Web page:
Japan will welcome Prime Minister Manmohan Singh with open arms when he visits the country this week, looking to boost both business ties and political relations to counterbalance China's growing influence in the region.
After years of doling out development aid to India, Japan is eyeing the world's second most-populous country as a business opportunity, lured by its potential as a low-cost production centre and a market for its exports.
Trade and investment flows between the two countries have been unspectacular so far because Japanese companies have focused on markets such as China, Thailand and Vietnam.
Japan's trade with India in 2005 amounted to 740 billion yen ($6 billion), less than four per cent of that with China. Its foreign investment in India was just 11 billion yen in the April-June quarter compared with 173 billion yen for China.
Seeking to build on those figures, prime ministers Shinzo Abe and Manmohan Singh are likely to end the visit with an agreement to begin talks for a free trade pact.
Singh arrives in Tokyo on Wednesday and is due to leave on Saturday.
"India's fast growth in recent years is making it a market that companies here can no longer ignore," said Kiyoshi Yamada, general manager of the international division at the Japan Chamber of Commerce and Industry.
"India is eager to tap Japanese technology in manufacturing industries such as autos and chemicals, and Japanese firms, on the other hand, could benefit from India's strengths in areas such as software development and pharmaceuticals," he said.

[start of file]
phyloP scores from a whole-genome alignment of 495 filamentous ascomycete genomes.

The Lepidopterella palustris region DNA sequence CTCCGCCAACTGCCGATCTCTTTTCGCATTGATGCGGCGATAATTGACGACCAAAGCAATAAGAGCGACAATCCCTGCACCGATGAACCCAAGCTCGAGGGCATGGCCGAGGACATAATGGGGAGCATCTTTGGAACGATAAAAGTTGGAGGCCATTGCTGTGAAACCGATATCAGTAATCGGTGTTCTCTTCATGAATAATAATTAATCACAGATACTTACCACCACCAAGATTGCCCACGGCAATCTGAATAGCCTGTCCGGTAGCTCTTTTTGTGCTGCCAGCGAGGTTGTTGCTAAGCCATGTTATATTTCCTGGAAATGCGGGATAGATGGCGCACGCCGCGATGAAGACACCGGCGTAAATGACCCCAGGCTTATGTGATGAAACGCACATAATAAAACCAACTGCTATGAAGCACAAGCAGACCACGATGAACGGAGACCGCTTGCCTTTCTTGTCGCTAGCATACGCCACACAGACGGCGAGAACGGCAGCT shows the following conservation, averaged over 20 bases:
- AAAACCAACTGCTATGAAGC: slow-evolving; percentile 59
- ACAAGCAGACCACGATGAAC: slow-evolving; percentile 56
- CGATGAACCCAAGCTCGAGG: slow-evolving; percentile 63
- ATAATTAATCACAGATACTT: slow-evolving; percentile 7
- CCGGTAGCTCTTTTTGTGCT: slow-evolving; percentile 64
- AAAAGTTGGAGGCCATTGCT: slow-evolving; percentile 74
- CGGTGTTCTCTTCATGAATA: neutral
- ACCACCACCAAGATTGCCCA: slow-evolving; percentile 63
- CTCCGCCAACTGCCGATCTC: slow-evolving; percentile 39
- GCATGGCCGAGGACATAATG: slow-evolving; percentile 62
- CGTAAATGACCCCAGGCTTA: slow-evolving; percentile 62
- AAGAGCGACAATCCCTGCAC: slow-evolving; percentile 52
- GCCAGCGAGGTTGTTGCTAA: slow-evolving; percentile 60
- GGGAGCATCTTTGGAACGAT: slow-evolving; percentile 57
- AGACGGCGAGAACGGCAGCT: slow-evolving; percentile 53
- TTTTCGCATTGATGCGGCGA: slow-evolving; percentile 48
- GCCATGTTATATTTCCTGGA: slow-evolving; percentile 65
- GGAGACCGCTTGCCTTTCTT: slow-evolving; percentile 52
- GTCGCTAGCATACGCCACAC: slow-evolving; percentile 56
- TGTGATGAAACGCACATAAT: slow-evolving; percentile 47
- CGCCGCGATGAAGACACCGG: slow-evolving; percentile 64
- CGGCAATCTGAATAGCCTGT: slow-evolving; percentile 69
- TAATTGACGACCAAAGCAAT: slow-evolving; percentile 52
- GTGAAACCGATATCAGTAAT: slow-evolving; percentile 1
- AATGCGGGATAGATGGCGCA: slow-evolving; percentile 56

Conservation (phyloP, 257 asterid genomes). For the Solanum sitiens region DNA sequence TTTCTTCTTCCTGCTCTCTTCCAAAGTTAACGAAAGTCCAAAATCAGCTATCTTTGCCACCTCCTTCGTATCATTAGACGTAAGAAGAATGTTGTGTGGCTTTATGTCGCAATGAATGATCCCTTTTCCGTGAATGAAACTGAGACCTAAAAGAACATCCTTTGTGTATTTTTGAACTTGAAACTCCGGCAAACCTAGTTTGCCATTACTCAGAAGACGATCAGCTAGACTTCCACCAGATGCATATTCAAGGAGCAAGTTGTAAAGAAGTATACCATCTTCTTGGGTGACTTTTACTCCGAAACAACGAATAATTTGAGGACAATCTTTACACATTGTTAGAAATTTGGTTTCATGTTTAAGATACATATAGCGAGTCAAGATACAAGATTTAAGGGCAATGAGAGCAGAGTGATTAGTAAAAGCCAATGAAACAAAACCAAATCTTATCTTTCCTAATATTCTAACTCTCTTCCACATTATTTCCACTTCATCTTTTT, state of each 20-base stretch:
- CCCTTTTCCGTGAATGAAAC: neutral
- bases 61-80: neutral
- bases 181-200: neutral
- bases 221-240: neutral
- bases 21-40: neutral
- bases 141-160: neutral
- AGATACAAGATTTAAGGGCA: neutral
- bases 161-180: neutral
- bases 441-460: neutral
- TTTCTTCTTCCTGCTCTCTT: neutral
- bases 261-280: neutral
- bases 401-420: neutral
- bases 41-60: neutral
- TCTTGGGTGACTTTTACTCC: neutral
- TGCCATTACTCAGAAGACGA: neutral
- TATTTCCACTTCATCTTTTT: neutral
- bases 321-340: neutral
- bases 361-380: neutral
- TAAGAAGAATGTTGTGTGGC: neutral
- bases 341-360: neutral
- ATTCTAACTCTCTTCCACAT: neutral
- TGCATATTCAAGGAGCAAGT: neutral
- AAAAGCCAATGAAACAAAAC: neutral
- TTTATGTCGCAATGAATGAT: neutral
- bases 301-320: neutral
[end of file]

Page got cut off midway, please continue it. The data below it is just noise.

But analysts say growth in business ties could be slow, given worries over India's infrastructure and administrative red tape.
India's plans to create special economic zones were also being clouded by controversy over farmers being forced to give up land and by concern that tax breaks will deepen the government's fiscal deficit, analysts said.
"Japanese companies may find it easier to simply increase capacity at factories in Thailand and export goods to India from there," said Tetsuji Sano, senior economist at Nomura Securities.
While Singh will have a chance to promote his economy when he meets Japanese business executives on Friday, his meetings with government officials will likely focus on tightening diplomatic and security ties.
Nuclear tests by India in 1998 strained relations and prompted Japan to impose economic sanctions until 2001, but tensions have since thawed and Japan is now seen keen to court India to counter the rising dominance of China in the region.
Abe has called for Japan, India, the United States and Australia to hold regular talks in a grouping of countries sharing "basic values" of freedom and democracy.
"Both India and Japan have historical suspicions of China so there is an overlap of interests," said Professor Lalima Varma of the Centre for East Asian Studies at New Delhi's Jawaharlal Nehru University.
"For its part, Tokyo feels with India's rising economic power, it could look to an Asia that is not totally dominated by China," she said.
But experts doubt that security cooperation, which could include measures such as friendly joint exercises of its naval forces, would advance to a point of upsetting China.
"Japan is keen to strengthen ties with India, but India will probably take a cautious stance because it is trying to rebuild trust with China, as exemplified by the Chinese President Hu Jintao's visit there recently," said Takako Hirose, a professor at Senshu University in Tokyo.